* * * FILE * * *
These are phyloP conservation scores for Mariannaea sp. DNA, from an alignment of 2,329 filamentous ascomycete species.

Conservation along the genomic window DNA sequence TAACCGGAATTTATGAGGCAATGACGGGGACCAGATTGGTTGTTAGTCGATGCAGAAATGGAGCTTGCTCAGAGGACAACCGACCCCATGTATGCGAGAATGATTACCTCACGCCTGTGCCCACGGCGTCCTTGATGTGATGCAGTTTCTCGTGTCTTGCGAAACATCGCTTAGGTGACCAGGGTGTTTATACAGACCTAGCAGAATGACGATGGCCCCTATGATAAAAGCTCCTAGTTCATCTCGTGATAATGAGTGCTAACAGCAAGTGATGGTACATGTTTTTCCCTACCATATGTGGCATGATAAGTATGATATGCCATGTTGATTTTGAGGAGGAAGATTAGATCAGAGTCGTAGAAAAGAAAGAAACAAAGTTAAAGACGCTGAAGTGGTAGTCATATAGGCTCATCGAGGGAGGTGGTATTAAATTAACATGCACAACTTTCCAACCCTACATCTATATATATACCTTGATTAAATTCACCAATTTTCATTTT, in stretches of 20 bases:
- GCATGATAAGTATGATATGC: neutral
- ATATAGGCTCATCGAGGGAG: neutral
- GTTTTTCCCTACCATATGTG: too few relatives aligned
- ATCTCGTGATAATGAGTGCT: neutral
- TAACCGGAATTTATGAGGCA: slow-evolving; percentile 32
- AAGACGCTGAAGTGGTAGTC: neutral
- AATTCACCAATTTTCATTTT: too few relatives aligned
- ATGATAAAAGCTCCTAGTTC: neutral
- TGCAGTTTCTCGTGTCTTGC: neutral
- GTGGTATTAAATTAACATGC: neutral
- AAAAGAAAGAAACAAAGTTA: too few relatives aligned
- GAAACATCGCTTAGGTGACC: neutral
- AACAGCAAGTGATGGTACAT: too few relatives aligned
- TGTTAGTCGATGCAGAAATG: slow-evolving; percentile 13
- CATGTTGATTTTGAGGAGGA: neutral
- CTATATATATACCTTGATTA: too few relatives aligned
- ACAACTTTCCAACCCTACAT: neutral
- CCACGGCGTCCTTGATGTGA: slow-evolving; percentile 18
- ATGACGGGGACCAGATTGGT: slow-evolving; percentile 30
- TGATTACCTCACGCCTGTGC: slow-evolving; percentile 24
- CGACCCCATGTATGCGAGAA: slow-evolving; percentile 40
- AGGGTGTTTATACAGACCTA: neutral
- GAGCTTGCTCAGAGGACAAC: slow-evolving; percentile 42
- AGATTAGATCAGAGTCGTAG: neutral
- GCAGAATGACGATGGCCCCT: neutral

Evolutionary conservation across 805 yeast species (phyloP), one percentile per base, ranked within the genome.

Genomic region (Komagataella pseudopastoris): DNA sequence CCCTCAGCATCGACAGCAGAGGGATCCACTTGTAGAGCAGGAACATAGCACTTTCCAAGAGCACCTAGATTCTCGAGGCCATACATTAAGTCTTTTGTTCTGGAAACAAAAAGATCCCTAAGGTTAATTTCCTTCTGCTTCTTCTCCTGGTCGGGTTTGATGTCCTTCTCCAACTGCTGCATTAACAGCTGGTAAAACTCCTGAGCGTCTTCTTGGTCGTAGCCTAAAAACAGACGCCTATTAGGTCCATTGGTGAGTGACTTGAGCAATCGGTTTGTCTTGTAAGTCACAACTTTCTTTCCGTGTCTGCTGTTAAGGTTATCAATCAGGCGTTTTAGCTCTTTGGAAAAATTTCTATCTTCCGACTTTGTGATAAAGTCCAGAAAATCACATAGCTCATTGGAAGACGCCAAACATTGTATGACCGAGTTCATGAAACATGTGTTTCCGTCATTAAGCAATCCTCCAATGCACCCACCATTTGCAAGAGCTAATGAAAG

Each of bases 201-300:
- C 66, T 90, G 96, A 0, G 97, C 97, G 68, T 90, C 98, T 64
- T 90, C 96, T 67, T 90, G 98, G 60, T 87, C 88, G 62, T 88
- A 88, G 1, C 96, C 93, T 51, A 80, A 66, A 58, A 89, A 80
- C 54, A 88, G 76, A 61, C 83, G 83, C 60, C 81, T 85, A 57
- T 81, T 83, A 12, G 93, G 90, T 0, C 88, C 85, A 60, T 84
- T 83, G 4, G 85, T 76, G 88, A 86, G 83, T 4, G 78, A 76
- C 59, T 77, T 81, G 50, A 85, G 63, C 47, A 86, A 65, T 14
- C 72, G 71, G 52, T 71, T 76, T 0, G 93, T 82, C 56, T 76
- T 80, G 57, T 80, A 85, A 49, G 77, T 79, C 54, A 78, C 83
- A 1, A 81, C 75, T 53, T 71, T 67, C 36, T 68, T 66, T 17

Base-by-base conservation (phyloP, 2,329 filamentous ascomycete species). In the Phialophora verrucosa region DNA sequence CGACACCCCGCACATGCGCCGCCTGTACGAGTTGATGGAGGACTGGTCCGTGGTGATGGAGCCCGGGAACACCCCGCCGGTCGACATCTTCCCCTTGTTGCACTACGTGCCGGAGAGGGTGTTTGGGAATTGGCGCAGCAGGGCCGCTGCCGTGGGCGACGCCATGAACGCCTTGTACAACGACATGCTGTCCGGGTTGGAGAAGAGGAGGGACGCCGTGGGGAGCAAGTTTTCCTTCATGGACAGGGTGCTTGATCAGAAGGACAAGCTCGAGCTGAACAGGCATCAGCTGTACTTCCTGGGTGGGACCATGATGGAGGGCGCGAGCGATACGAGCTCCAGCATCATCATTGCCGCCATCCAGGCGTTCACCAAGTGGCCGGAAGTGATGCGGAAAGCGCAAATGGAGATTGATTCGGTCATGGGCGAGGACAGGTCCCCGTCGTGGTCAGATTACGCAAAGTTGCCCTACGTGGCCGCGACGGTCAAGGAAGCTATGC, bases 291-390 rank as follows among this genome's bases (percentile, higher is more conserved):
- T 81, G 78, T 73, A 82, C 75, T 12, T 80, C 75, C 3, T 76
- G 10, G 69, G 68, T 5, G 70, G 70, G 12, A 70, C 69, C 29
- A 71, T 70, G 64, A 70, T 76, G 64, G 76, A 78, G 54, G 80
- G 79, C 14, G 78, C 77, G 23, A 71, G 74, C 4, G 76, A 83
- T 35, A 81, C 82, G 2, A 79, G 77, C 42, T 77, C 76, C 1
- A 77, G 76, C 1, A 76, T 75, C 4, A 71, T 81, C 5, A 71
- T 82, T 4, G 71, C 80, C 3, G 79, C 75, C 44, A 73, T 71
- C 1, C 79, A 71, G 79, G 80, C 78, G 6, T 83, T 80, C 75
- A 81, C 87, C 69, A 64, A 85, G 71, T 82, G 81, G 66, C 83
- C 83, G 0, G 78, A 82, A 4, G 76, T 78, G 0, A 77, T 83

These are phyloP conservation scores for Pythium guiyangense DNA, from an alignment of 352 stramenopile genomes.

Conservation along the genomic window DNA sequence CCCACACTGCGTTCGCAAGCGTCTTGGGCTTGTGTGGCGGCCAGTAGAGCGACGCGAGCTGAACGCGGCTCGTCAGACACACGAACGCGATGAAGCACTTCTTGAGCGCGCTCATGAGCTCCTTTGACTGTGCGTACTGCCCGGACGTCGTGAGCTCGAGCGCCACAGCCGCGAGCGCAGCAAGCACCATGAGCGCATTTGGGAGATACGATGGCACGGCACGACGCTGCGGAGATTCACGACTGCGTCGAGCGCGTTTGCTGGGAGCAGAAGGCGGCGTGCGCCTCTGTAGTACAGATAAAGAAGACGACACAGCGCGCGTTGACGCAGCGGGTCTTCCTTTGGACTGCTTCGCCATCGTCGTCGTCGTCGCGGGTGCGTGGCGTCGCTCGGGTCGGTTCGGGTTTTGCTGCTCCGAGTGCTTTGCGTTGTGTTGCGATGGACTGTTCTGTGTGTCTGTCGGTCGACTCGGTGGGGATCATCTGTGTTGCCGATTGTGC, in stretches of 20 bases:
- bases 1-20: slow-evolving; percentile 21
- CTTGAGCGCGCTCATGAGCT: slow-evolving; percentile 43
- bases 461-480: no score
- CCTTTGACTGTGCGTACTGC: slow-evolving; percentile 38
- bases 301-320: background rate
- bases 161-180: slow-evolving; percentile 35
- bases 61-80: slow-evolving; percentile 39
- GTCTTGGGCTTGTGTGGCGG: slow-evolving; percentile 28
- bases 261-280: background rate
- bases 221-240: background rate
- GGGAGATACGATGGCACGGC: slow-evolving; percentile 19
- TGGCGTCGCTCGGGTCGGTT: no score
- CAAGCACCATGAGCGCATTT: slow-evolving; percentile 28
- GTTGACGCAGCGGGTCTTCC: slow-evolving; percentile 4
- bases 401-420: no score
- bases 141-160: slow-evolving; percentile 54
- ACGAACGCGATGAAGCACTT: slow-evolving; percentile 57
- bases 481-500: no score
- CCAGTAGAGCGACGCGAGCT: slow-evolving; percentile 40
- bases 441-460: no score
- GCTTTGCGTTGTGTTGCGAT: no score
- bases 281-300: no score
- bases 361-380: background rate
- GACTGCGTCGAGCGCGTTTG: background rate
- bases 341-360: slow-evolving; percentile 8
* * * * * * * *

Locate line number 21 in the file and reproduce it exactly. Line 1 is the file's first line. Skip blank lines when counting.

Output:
- ATGACGGGGACCAGATTGGT: slow-evolving; percentile 30